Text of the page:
One of the aspects of the job Steve appreciates is that in addition to the knowledge SSCs bring from their experience, they are able to draw on a large network of highly skilled specialists. Within OR&R’s Emergency Response Division, there is a technical team made up of ecologists, biologists, toxicologists, and chemists, as well as oceanographers and modelers that provide information on where the spilled oil is likely to go. Outside of OR&R there are other NOAA experts on weather, fisheries, and satellites, who the SSCs collaborate with regularly. Additionally, the SSCs maintain their own networks of academicians and outside scientists that they consult with. These are valuable resources both at and in between spill events.
When asked about the most rewarding aspects of his job, Steve says that has changed for him over the years. Initially it was the more exciting aspects such as flying in helicopters and jumping aboard moving tank ships. Now, it’s teaching and working with the next generation of responders.
However, the demands of the job over the years have meant that Steve has had to be away from his family for a total of over five years, he estimates. He has had to miss things like coaching his son’s soccer team and volunteer work. But the most challenging part of the work itself is dealing with communities that feel they are at risk. Perceived risk is a relative condition. Events that are commonplace to the experienced are frightening to those witnessing them for the first time. The challenge is maintaining empathy with the community while being honest about the situation.
New England is the last bastion of the traditional town meeting. As such, at times of crisis, communities expect to be addressed on a face-to-face level — a town meeting. For this, Steve draws on his ability to translate technical information so that it is understandable to a lay audience, making it meaningful for the circumstance. For this, he relies heavily on the remarkable technical skills of the OR&R team, both on-scene and remote.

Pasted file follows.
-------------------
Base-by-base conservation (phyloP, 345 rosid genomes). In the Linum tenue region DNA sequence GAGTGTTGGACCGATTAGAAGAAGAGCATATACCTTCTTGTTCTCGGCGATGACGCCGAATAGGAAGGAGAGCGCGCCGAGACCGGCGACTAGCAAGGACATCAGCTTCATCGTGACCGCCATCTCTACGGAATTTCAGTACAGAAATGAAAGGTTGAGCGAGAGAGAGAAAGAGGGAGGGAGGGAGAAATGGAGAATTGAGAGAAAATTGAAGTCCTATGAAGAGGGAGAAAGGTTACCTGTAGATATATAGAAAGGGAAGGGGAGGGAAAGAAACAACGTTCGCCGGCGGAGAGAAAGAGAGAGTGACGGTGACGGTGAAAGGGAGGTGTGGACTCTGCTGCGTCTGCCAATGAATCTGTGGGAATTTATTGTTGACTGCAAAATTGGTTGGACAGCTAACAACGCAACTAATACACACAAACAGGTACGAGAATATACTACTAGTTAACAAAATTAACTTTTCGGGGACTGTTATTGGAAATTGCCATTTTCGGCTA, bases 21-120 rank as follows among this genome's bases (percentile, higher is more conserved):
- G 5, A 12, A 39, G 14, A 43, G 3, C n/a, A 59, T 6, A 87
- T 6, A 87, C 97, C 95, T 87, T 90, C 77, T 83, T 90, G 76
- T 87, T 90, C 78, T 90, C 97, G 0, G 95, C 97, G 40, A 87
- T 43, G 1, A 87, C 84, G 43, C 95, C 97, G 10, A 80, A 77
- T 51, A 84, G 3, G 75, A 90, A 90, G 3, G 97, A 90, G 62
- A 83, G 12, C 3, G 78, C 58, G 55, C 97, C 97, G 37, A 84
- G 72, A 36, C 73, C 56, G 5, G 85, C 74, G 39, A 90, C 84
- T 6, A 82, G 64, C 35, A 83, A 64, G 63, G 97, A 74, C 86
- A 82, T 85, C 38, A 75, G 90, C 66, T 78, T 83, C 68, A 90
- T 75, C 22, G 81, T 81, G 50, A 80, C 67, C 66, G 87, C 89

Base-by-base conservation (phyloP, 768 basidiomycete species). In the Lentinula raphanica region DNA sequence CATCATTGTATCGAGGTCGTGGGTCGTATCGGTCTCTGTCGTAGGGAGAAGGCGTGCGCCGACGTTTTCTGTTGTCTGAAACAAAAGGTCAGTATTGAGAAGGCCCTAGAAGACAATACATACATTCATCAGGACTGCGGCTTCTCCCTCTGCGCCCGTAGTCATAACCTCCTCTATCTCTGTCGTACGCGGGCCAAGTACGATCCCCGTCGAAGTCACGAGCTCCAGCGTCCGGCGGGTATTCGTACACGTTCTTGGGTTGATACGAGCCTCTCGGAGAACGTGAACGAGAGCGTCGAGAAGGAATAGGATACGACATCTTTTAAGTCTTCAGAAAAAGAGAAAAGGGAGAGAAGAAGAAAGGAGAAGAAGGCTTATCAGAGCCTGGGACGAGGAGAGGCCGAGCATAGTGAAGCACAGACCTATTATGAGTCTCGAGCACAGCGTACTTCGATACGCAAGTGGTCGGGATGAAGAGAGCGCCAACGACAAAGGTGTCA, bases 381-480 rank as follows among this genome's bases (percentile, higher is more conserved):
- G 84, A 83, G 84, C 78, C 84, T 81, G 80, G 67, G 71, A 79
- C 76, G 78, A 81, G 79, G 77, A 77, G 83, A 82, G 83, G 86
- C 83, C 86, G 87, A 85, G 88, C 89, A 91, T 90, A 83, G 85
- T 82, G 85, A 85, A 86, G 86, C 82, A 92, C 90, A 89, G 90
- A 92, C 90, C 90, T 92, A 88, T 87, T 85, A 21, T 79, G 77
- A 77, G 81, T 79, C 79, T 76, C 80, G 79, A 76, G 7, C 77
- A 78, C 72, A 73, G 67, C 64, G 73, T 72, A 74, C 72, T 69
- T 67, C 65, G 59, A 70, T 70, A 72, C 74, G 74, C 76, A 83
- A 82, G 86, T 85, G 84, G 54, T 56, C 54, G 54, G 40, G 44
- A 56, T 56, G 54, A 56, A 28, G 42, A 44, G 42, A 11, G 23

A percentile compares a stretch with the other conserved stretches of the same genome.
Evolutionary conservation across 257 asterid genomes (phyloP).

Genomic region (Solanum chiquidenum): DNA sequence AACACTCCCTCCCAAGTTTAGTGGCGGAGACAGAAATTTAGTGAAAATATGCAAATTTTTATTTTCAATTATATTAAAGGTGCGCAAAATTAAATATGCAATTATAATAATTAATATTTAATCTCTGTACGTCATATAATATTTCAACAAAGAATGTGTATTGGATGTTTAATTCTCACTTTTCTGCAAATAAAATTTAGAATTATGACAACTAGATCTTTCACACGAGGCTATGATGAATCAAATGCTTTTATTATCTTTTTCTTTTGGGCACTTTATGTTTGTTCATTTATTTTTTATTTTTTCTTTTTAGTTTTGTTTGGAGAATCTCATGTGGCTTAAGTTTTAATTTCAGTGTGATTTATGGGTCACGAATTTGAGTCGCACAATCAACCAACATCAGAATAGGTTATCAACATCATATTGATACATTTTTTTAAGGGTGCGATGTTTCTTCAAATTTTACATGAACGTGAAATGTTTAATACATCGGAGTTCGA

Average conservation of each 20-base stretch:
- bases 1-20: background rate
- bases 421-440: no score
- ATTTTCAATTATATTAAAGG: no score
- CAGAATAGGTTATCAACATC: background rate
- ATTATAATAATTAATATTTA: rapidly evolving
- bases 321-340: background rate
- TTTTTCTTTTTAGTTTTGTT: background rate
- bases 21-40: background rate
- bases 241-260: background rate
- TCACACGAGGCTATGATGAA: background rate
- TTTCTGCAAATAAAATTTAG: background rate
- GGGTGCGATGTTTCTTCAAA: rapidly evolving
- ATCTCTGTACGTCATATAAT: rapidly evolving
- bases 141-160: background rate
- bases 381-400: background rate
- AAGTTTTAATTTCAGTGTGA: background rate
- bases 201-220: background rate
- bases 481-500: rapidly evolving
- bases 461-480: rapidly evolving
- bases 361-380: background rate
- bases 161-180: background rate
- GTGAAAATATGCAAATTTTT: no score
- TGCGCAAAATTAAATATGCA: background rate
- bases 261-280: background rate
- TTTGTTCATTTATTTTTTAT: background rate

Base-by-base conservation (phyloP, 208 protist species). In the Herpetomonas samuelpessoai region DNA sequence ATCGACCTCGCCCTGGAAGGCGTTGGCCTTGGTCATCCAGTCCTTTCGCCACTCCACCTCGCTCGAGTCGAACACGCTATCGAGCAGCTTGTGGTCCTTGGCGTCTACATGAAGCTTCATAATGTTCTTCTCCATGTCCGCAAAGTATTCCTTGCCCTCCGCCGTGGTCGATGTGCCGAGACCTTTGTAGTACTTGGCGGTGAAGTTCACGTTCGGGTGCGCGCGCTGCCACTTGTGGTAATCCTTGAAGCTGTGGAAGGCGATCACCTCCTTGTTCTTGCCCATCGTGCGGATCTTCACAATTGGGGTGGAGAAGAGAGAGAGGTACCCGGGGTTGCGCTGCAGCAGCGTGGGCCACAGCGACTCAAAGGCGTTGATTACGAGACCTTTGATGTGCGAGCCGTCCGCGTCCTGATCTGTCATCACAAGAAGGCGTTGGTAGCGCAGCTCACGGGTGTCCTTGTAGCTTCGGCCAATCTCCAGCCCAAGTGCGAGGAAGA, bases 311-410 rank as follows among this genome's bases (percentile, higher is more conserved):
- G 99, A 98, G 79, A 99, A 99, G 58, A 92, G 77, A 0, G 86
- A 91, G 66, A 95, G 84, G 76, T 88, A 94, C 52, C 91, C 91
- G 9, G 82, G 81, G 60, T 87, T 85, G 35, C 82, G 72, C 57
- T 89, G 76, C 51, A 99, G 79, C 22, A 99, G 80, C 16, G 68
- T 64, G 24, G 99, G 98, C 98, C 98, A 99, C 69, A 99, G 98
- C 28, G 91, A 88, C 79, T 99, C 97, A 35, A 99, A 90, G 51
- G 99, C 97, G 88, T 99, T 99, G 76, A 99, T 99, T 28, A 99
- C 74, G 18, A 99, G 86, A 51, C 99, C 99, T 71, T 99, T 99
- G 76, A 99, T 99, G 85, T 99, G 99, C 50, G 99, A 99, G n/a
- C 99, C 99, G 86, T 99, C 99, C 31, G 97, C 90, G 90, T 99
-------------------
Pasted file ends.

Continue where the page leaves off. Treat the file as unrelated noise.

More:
Steve’s father managed his family’s farm property not far from Des Moines, Iowa. His mother was a third grade teacher turned stay-at-home mother. They were a big family — Steve is one of six siblings and two stepsisters. After roaming the country and working a variety of jobs, he landed at Boston University, which led to undergraduate and graduate work and to meeting his wife of 37 years, Selene.
One farm remains in the family and has become the de facto family home, overlooking acres of corn fields. Steve, together with his wife and son enjoy reunions there with his large extended family. Iowa is a long way from NOAA and the oceans, but many notables with OR&R have roots there, including Jerry Galt and Dave Kennedy, two of the organization's founders.
As Steve looks forward to retirement later this year, he reflected on how technology and legislation have reduced the occurrence of large spills. However, he recognizes that there will always be environmental emergencies that require experienced, objective advisers. OR&R’s mission as a “trusted agent” within command posts and in its equally important role as a natural resource trustee and advocate for the marine world will continue. As large events diminish, the need for a cadre of experienced professionals, ready to offer guidance along an unfamiliar trail, becomes more critical.
The founder of NOAA HAZMAT, John Robinson advised his staff early in Steve’s career, “... if what you’re doing is good for the environment, then you are doing your job.”
Steve looks back on the 30 years he has spent with NOAA with appreciation for the role of the SSC, the enriching experiences, and remains ever impressed at the skill and generosity of the people with whom he has worked.